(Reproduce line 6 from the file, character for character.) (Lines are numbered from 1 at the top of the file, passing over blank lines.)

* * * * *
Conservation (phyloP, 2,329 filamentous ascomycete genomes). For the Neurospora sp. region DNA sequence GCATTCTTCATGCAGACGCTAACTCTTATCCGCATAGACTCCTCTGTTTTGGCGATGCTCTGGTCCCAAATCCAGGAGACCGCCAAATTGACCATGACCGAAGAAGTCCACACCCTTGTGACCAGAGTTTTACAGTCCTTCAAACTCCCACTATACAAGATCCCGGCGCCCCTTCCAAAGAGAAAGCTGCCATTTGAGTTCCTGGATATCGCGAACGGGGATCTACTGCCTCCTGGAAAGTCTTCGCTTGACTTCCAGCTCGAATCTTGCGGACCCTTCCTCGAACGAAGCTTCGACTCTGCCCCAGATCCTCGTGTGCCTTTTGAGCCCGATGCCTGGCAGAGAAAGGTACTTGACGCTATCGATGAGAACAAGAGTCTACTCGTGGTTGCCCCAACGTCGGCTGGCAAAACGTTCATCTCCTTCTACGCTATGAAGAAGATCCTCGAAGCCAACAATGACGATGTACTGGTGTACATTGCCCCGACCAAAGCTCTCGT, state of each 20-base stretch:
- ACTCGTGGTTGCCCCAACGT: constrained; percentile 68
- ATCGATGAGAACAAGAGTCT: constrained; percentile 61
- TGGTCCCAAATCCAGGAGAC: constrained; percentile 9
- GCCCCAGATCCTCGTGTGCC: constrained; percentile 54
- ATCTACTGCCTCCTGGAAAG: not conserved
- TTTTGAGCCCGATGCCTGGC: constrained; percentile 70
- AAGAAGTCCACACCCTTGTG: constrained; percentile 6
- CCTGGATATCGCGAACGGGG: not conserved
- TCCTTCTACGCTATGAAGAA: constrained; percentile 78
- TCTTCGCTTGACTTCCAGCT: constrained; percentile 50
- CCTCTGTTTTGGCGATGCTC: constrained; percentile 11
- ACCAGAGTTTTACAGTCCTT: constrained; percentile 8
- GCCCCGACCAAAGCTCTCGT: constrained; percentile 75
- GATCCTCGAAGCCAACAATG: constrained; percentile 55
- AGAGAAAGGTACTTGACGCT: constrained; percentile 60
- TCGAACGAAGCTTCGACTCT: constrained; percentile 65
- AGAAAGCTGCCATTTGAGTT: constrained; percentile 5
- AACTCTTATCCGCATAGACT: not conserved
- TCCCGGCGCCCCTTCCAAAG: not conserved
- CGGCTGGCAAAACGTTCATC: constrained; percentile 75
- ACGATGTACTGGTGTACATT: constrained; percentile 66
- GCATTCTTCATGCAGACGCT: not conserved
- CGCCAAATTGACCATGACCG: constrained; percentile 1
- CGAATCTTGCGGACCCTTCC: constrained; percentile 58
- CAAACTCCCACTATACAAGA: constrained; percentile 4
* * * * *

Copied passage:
- ATCTACTGCCTCCTGGAAAG: not conserved